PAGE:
Temporal lobe regions engaged during normal speech comprehension

J. T. Crinion, M. A. Lambon-Ralph, E. A. Warburton, D. Howard, R. J. S. Wise
2003 Brain  
Processing of speech is obligatory. Thus, during normal speech comprehension, the listener is aware of the overall meaning of the speaker's utterance without the need to direct attention to individual linguistic and paralinguistic (intonational, prosodic, etc.) features contained within the speech signal. However, most functional neuroimaging studies of speech perception have used metalinguistic tasks that required the subjects to attend to speci®c features of the stimuli. Such tasks have
more » ... ed a forced-choice decision and a motor response from the subjects, which will engage frontal systems and may include unpredictable top-down modulation of the signals observed in one or more of the temporal lobe neural systems engaged during speech perception. This study contrasted the implicit comprehension of simple narrative speech with listening to reversed versions of the narratives: the latter are as acoustically complex as speech but are unintelligible in terms of both linguistic and paralinguistic information. The result demonstrated that normal comprehension, free of task demands that do not form part of everyday discourse, engages regions distributed between the two temporal lobes, more widely on the left. In particular, comprehension is dependent on anterolateral and ventral left temporal regions, as suggested by observations on patients with semantic dementia, as well as posterior regions described in studies on aphasic stroke patients. The only frontal contribution was con®ned to the ventrolateral left prefrontal cortex, compatible with observations that comprehension of simple speech is preserved in patients with left posterior frontal infarction. Abbreviations: FG = fusiform gyrus; fMRI = functional MRI; IFG = inferior frontal gyrus; IPL = inferior parietal lobe; PAC = primary auditory cortex; SPMs = statistical parametric maps; STS = superior temporal sulcus; STG = superior temporal gyrus; T+ = the six subjects in this group were asked to identify, at the end of each scan, whether there were two or three different narrators in each story and reversed story; T± = the 11 subjects in this group were asked to listen closely to the stimuli but there was no explicit task demand. with the clinical literature on so-called word deafness (an agnosia for speech associated with little, if any, impairment of Brain 126(5) ã Guarantors of Brain 2003; all rights reserved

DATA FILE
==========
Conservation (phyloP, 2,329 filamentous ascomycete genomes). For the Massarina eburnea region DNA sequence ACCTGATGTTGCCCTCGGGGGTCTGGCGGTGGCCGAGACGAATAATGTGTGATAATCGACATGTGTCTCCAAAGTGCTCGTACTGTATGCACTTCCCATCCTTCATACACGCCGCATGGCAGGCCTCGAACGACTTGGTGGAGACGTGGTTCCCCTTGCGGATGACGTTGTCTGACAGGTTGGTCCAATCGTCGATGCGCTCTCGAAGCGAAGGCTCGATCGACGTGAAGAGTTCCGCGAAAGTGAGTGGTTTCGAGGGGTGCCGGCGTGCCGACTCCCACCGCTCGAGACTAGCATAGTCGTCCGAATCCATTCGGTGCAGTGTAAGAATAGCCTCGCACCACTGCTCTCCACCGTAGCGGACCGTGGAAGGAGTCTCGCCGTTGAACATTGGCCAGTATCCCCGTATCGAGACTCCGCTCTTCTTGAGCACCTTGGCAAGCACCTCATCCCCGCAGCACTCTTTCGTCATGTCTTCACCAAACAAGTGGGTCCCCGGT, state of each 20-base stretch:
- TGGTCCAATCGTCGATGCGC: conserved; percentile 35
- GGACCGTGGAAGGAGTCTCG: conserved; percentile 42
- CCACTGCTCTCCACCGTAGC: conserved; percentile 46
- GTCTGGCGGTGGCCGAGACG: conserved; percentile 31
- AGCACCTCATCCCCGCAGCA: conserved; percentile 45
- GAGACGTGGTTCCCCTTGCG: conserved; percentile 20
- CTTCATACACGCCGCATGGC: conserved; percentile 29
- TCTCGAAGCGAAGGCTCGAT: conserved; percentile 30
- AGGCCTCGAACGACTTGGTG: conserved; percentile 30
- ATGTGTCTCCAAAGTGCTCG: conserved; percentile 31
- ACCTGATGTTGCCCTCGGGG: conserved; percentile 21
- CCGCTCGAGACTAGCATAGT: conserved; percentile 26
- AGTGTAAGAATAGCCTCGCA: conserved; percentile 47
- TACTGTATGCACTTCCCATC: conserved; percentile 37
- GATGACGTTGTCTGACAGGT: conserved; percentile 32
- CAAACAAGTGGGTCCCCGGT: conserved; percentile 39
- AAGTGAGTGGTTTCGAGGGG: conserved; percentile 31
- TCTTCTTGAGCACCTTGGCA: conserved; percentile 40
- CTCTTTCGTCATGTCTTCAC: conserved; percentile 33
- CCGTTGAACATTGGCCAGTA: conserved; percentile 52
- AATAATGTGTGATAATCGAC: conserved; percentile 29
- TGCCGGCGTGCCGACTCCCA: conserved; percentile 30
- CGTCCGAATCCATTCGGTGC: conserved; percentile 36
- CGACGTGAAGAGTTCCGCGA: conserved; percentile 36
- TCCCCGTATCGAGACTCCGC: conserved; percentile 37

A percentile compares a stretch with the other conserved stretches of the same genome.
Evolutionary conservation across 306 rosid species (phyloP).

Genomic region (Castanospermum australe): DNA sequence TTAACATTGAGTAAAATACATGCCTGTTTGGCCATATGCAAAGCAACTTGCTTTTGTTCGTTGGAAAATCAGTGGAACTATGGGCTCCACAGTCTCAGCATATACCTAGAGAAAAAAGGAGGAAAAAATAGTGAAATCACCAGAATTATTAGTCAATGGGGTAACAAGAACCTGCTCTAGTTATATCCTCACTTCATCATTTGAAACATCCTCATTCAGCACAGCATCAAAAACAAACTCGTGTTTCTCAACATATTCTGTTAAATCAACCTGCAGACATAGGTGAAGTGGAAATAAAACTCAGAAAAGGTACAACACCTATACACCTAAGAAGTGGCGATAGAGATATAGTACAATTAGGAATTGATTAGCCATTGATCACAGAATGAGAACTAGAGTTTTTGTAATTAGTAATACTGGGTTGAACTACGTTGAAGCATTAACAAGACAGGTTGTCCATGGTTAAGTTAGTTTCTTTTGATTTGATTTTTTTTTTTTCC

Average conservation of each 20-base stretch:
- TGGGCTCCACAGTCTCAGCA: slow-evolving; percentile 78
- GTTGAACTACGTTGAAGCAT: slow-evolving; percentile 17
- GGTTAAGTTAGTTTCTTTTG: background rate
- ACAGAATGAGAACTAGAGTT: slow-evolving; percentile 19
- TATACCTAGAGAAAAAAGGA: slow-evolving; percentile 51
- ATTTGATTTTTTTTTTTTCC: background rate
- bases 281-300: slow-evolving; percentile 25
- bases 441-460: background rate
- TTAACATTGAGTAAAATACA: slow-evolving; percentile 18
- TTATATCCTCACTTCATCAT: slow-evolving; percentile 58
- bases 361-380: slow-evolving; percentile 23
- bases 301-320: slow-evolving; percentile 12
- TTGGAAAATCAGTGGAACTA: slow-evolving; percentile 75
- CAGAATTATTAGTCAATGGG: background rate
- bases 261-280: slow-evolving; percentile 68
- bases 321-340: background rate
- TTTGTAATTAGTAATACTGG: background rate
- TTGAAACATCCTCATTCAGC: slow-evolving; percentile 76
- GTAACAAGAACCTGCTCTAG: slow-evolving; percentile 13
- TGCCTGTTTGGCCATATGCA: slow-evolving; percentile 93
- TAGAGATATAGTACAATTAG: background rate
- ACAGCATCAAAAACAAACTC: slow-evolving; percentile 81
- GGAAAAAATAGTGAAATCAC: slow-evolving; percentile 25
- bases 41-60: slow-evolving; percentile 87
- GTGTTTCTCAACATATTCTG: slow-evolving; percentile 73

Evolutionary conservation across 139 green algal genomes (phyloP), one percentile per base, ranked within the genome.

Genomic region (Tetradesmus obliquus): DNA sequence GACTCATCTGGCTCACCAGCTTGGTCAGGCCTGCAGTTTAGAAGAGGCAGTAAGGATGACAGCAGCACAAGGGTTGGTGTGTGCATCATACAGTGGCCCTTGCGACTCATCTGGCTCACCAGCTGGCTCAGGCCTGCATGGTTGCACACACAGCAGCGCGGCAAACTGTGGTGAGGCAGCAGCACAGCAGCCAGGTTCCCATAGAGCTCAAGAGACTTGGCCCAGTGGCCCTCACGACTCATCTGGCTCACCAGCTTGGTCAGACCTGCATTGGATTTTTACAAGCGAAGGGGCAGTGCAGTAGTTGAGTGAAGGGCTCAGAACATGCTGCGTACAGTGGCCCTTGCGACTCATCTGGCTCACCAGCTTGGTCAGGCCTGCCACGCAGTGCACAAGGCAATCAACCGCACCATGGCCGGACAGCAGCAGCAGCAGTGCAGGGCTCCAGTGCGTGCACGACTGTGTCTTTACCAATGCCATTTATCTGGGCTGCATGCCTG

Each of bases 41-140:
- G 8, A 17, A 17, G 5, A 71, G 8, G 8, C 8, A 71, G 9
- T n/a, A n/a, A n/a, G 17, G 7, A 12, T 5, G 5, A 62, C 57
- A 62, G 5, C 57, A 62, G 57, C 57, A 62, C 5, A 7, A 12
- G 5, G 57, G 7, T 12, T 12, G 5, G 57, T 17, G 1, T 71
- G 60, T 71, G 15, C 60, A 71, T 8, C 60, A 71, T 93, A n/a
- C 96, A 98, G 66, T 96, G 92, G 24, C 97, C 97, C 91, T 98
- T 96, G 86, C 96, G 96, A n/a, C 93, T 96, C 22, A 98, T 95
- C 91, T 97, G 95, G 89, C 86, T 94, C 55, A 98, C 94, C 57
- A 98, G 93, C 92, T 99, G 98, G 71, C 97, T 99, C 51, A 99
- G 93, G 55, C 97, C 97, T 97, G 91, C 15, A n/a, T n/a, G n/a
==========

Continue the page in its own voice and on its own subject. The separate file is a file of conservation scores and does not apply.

doi:10.1093/brain/awg104 pmid:12690058 fatcat:ddhqtpgk3fdffdgpzx2iecjh2u